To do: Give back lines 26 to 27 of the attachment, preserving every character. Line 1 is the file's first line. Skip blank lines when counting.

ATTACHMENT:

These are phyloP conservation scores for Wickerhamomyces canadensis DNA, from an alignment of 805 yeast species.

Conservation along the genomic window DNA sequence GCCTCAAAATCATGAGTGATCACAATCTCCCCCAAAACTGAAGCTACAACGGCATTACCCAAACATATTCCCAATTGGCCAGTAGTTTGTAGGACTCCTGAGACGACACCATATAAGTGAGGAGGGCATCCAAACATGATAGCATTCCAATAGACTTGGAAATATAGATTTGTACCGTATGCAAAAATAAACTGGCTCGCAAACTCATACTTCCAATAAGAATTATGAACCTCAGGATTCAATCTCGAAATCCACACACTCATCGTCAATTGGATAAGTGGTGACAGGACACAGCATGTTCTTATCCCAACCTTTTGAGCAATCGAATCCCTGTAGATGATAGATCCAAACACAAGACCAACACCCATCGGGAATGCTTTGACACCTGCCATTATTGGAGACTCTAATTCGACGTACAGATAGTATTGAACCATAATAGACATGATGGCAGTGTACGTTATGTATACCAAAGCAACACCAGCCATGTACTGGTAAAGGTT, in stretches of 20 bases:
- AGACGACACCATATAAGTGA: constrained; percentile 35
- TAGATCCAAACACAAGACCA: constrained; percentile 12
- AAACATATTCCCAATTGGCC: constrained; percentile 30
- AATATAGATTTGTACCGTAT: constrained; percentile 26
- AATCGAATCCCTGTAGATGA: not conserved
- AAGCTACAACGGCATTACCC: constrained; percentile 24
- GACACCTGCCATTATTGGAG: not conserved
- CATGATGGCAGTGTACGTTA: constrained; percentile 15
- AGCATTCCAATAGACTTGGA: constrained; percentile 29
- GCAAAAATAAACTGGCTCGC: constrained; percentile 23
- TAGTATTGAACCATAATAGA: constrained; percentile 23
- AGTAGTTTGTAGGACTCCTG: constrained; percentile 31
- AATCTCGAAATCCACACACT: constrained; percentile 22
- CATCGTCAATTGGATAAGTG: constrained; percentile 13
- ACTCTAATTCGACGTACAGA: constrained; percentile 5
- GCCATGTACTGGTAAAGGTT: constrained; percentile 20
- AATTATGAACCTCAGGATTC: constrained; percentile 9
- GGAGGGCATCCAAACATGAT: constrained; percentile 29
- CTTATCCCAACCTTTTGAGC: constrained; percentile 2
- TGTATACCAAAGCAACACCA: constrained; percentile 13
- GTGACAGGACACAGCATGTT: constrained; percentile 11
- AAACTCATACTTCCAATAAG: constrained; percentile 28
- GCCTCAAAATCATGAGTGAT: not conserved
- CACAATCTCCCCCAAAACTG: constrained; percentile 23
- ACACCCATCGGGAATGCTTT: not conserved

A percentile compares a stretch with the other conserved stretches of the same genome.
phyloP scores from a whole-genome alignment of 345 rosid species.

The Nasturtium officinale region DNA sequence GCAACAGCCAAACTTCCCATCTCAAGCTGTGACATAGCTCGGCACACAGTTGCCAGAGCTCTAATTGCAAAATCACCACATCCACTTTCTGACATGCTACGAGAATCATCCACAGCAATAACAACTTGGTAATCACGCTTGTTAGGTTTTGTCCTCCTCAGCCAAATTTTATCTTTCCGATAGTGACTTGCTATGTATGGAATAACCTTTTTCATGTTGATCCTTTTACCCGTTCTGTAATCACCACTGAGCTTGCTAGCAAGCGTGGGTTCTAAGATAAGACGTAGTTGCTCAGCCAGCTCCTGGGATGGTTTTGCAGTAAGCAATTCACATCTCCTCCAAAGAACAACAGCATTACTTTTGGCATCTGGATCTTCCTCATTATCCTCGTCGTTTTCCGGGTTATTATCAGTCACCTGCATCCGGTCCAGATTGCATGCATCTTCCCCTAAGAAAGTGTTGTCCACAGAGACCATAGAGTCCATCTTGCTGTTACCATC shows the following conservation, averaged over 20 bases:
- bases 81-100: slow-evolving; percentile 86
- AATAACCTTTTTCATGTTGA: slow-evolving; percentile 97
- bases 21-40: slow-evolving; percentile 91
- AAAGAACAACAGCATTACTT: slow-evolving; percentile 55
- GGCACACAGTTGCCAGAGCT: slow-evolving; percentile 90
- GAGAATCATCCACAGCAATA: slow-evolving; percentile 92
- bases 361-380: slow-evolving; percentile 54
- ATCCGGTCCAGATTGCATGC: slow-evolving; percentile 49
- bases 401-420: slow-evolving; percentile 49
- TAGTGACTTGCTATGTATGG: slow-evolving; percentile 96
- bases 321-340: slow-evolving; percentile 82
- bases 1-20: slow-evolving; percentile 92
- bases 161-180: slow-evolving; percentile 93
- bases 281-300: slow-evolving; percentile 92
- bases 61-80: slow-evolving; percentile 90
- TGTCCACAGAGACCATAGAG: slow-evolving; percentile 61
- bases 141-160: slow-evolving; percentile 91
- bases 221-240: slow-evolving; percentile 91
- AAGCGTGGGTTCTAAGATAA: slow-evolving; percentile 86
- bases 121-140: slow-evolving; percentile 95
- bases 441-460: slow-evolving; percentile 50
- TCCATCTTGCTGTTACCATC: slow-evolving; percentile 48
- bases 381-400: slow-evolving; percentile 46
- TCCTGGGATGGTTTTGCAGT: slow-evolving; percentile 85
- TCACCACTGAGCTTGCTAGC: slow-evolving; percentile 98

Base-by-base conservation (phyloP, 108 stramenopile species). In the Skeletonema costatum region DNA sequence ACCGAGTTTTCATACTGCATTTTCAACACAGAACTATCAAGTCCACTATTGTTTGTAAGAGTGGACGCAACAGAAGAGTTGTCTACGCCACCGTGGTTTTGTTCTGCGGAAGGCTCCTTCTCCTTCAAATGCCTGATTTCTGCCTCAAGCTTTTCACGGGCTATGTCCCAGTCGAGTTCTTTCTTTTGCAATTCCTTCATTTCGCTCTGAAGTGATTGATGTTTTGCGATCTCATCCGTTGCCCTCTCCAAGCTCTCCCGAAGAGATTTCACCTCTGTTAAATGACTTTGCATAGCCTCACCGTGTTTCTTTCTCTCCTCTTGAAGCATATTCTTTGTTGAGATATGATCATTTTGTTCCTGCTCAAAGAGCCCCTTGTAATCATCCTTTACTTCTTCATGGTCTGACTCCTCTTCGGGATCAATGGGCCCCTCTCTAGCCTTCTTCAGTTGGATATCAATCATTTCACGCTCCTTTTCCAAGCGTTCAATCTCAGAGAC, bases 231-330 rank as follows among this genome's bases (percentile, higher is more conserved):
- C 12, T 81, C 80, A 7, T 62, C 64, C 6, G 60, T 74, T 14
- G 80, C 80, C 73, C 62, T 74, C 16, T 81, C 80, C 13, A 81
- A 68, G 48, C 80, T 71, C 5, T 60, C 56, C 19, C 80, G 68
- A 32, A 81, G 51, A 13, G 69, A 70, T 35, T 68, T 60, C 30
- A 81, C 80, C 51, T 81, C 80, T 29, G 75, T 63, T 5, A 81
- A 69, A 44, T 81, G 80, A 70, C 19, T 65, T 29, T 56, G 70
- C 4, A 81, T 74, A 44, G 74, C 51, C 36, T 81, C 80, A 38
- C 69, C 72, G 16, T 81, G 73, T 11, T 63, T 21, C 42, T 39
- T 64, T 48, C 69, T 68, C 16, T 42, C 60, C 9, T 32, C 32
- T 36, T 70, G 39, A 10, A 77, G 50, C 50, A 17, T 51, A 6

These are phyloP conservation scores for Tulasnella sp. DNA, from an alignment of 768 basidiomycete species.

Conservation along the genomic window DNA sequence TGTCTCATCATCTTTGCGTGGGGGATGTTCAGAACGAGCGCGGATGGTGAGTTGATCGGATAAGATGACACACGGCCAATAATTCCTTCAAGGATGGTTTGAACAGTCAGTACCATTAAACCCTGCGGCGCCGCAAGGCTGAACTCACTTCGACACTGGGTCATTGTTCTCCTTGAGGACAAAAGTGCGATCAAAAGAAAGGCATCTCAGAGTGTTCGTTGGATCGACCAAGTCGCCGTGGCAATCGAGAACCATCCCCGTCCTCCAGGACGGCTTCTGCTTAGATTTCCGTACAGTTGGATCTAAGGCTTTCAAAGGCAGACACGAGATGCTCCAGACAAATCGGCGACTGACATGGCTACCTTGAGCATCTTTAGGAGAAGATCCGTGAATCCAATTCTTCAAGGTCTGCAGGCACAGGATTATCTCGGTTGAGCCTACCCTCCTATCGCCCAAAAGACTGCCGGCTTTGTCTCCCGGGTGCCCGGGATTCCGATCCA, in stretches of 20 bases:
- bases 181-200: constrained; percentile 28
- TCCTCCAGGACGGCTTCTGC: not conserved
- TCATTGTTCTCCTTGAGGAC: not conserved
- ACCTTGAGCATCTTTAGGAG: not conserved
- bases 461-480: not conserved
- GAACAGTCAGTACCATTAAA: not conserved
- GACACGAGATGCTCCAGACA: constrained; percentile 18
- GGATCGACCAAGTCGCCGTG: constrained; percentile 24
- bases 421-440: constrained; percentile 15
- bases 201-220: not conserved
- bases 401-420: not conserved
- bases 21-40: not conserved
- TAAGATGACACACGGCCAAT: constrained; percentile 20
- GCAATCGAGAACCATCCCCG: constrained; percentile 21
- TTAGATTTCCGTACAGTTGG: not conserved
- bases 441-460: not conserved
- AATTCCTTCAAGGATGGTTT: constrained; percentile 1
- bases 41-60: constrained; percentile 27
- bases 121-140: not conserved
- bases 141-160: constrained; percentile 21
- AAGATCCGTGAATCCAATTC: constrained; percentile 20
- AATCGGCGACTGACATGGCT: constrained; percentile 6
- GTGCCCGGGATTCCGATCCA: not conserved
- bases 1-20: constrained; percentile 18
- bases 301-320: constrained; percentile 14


- CACAATCTCCCCCAAAACTG: constrained; percentile 23
- ACACCCATCGGGAATGCTTT: not conserved